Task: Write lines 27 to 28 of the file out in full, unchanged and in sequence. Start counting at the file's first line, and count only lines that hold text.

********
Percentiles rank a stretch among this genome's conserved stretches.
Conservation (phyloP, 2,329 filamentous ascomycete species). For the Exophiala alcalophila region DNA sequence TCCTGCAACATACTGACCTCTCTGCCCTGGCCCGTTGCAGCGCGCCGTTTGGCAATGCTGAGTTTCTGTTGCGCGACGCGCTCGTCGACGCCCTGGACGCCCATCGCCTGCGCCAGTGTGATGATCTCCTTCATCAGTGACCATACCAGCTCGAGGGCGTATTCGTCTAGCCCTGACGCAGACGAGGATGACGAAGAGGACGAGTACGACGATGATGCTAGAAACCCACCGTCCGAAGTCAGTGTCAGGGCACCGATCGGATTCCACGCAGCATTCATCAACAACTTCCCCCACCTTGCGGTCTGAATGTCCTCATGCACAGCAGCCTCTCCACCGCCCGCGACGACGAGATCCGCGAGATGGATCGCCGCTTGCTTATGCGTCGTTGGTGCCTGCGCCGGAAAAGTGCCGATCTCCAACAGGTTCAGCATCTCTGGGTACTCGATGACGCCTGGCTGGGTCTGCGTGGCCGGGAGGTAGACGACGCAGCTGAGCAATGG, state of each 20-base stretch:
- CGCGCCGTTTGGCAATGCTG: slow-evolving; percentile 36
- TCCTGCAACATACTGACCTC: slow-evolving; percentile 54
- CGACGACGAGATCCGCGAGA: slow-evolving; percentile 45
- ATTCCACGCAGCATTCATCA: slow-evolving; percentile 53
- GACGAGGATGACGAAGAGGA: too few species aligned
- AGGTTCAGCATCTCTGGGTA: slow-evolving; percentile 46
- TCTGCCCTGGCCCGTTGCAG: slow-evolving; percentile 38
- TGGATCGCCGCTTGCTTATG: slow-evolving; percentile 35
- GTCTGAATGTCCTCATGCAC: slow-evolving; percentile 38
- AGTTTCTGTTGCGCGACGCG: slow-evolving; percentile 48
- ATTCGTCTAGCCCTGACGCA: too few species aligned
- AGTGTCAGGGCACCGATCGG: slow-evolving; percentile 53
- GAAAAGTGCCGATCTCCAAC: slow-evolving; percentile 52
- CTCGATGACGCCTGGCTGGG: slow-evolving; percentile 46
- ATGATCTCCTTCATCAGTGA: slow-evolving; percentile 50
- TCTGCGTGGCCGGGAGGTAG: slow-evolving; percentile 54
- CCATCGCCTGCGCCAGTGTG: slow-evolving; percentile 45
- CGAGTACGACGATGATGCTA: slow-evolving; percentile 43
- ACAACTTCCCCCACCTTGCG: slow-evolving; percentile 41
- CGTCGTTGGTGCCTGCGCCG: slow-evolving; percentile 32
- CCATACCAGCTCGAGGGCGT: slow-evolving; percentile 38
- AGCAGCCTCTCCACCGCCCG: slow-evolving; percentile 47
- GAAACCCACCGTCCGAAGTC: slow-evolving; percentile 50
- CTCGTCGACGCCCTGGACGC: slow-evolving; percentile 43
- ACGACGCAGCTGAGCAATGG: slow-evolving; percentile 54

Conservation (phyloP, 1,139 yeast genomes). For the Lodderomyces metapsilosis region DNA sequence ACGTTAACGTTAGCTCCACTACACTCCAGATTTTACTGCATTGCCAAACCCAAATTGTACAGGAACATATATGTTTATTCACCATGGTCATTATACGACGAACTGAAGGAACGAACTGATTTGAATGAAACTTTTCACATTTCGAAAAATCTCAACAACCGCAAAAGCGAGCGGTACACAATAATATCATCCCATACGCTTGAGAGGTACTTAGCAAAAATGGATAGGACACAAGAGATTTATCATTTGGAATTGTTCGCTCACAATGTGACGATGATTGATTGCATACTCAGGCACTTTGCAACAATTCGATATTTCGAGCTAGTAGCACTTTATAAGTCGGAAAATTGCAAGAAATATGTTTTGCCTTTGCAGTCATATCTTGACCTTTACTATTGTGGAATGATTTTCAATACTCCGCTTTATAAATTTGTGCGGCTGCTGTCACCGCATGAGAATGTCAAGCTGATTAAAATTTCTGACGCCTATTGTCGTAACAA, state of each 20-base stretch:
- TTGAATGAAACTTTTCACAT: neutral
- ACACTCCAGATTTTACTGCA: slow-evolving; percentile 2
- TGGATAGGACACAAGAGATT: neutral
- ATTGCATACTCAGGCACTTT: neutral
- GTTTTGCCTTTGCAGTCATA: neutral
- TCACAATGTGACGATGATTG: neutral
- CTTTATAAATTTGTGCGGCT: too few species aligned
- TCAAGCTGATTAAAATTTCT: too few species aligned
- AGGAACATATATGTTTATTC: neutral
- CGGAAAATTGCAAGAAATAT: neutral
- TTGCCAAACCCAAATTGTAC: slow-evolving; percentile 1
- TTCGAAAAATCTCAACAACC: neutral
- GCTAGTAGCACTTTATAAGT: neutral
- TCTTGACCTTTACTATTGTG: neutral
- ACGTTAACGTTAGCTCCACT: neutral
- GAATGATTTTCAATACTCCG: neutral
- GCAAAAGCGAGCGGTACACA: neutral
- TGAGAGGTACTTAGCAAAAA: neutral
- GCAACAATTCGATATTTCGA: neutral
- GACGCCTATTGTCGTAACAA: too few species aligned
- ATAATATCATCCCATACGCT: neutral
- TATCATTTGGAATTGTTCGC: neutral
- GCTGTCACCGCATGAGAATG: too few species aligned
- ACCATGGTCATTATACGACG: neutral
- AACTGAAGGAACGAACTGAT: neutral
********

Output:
- ACGACGCAGCTGAGCAATGG: slow-evolving; percentile 54

Conservation (phyloP, 1,139 yeast genomes). For the Lodderomyces metapsilosis region DNA sequence ACGTTAACGTTAGCTCCACTACACTCCAGATTTTACTGCATTGCCAAACCCAAATTGTACAGGAACATATATGTTTATTCACCATGGTCATTATACGACGAACTGAAGGAACGAACTGATTTGAATGAAACTTTTCACATTTCGAAAAATCTCAACAACCGCAAAAGCGAGCGGTACACAATAATATCATCCCATACGCTTGAGAGGTACTTAGCAAAAATGGATAGGACACAAGAGATTTATCATTTGGAATTGTTCGCTCACAATGTGACGATGATTGATTGCATACTCAGGCACTTTGCAACAATTCGATATTTCGAGCTAGTAGCACTTTATAAGTCGGAAAATTGCAAGAAATATGTTTTGCCTTTGCAGTCATATCTTGACCTTTACTATTGTGGAATGATTTTCAATACTCCGCTTTATAAATTTGTGCGGCTGCTGTCACCGCATGAGAATGTCAAGCTGATTAAAATTTCTGACGCCTATTGTCGTAACAA, state of each 20-base stretch: